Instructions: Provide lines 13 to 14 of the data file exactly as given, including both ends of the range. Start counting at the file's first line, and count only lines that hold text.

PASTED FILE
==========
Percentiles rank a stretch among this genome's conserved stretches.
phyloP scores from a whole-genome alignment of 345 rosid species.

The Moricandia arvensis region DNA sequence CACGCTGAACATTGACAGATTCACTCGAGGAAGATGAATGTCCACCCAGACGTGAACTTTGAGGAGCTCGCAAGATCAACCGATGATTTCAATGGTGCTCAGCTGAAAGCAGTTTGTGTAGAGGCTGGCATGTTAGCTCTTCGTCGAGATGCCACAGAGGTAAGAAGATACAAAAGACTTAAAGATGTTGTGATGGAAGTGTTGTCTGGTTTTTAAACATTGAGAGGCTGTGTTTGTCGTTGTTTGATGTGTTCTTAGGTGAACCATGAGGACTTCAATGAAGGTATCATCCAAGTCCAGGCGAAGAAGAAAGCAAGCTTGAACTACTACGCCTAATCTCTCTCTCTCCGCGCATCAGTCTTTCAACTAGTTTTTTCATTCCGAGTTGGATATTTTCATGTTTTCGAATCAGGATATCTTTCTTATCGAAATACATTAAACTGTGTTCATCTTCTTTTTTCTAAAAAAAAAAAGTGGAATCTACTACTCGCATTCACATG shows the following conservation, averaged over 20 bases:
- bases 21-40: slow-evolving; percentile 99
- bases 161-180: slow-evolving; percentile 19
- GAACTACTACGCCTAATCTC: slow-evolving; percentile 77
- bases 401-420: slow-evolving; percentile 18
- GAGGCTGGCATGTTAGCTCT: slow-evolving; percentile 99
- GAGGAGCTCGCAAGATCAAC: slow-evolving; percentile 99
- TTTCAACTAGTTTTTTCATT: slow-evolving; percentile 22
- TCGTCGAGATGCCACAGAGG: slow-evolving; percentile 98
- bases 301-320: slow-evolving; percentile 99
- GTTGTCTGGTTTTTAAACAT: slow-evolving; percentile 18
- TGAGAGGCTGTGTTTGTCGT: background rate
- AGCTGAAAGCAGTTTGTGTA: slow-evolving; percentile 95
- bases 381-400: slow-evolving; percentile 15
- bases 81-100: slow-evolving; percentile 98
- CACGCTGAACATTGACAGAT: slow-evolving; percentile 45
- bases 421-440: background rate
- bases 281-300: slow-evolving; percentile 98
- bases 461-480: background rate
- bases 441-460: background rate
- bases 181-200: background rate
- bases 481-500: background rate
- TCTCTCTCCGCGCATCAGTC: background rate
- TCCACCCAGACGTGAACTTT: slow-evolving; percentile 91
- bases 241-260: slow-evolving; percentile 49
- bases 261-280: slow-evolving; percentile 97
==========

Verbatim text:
- GTTGTCTGGTTTTTAAACAT: slow-evolving; percentile 18
- TGAGAGGCTGTGTTTGTCGT: background rate